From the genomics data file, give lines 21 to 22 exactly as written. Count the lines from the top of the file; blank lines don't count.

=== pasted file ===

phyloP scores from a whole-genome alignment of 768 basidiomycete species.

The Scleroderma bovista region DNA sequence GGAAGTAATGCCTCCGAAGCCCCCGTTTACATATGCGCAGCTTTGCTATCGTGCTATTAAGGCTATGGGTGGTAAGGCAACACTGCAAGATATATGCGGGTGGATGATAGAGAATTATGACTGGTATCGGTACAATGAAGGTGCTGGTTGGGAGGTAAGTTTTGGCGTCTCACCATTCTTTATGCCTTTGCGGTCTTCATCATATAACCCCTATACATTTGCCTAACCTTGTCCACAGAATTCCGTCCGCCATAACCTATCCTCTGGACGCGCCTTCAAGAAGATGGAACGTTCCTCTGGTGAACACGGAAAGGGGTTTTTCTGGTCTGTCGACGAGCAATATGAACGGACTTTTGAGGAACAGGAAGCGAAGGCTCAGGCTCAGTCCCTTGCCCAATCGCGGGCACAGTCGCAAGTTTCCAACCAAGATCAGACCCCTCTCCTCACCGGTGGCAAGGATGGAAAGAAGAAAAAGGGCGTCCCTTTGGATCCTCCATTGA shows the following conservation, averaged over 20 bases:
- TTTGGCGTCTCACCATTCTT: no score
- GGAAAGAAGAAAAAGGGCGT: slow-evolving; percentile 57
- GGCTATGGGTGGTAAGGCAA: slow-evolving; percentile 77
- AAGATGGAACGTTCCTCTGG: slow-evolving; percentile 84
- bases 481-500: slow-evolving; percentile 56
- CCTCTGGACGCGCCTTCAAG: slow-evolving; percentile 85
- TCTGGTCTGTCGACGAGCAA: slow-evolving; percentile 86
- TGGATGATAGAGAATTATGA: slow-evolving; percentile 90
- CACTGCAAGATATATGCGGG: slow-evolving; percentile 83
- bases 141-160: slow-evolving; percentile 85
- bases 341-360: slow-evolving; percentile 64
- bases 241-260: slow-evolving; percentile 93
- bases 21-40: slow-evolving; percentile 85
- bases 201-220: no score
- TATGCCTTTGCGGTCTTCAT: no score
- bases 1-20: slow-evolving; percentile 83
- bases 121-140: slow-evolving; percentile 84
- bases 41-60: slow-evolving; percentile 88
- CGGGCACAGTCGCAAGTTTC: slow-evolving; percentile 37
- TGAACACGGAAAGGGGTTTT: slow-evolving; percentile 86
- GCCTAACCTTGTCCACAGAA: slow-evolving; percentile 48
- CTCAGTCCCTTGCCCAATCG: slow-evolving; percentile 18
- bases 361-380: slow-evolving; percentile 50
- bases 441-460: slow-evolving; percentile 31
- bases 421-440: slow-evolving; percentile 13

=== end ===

- CGGGCACAGTCGCAAGTTTC: slow-evolving; percentile 37
- TGAACACGGAAAGGGGTTTT: slow-evolving; percentile 86